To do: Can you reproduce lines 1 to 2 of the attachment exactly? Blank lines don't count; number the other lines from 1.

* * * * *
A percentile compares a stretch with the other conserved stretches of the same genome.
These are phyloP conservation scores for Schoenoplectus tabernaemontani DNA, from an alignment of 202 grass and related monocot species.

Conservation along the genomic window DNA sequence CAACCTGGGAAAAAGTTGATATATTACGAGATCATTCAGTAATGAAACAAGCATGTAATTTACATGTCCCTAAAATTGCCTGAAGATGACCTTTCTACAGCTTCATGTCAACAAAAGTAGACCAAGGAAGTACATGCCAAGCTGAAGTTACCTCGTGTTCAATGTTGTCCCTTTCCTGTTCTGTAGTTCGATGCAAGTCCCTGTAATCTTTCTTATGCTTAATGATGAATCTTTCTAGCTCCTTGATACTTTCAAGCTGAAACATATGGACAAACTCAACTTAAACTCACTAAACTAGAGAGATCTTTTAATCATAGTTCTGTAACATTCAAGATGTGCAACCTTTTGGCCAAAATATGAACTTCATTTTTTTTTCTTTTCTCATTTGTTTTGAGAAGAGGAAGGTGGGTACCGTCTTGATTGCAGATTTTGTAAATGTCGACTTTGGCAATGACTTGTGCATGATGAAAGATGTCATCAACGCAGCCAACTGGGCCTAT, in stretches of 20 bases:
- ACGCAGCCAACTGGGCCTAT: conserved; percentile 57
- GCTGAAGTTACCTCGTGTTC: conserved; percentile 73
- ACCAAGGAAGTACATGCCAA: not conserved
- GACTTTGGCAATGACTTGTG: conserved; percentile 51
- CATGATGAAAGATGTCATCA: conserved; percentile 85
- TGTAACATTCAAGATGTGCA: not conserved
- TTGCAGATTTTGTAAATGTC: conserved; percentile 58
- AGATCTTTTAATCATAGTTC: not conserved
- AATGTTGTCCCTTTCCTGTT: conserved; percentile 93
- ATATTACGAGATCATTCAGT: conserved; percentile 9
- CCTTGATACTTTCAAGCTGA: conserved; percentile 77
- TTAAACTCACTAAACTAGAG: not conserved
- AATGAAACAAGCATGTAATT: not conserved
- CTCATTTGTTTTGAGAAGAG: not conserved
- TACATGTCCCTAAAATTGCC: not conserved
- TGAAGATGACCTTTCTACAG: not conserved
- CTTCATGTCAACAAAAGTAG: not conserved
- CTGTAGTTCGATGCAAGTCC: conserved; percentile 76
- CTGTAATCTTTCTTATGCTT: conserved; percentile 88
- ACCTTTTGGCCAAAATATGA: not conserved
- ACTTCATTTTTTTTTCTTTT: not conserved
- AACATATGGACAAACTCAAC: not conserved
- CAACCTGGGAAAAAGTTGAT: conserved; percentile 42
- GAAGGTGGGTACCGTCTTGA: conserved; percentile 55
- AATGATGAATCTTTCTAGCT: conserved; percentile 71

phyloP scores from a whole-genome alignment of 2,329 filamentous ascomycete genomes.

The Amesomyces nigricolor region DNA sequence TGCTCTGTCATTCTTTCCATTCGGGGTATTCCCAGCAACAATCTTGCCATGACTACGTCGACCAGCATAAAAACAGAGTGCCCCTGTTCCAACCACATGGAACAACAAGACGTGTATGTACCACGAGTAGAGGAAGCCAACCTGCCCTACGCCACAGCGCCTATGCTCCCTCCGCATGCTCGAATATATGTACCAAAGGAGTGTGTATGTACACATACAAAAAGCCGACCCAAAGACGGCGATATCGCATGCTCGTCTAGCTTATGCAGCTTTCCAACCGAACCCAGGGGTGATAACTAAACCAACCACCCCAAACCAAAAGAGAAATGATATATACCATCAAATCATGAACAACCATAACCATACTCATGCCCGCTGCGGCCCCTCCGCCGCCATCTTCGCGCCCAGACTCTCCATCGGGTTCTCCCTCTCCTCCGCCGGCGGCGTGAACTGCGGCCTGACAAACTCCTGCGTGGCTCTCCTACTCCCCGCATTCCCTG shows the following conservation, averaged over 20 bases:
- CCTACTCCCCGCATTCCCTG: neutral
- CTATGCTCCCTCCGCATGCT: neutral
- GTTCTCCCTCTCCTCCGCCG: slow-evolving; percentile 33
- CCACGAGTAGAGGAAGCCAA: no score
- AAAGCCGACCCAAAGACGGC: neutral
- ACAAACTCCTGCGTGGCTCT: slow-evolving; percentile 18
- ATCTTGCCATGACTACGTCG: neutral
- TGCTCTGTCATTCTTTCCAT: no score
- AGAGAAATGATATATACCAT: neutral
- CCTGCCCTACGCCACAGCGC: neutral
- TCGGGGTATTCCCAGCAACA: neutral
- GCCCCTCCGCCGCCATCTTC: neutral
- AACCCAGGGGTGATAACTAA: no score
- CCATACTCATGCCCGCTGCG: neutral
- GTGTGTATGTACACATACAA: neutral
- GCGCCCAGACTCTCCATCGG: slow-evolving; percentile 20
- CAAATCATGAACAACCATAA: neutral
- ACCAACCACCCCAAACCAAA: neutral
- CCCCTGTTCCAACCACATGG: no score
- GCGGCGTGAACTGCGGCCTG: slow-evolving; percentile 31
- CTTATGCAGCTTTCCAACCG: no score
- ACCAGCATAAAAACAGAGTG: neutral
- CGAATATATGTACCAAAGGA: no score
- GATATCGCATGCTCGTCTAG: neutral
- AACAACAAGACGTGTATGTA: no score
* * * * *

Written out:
A percentile compares a stretch with the other conserved stretches of the same genome.
These are phyloP conservation scores for Schoenoplectus tabernaemontani DNA, from an alignment of 202 grass and related monocot species.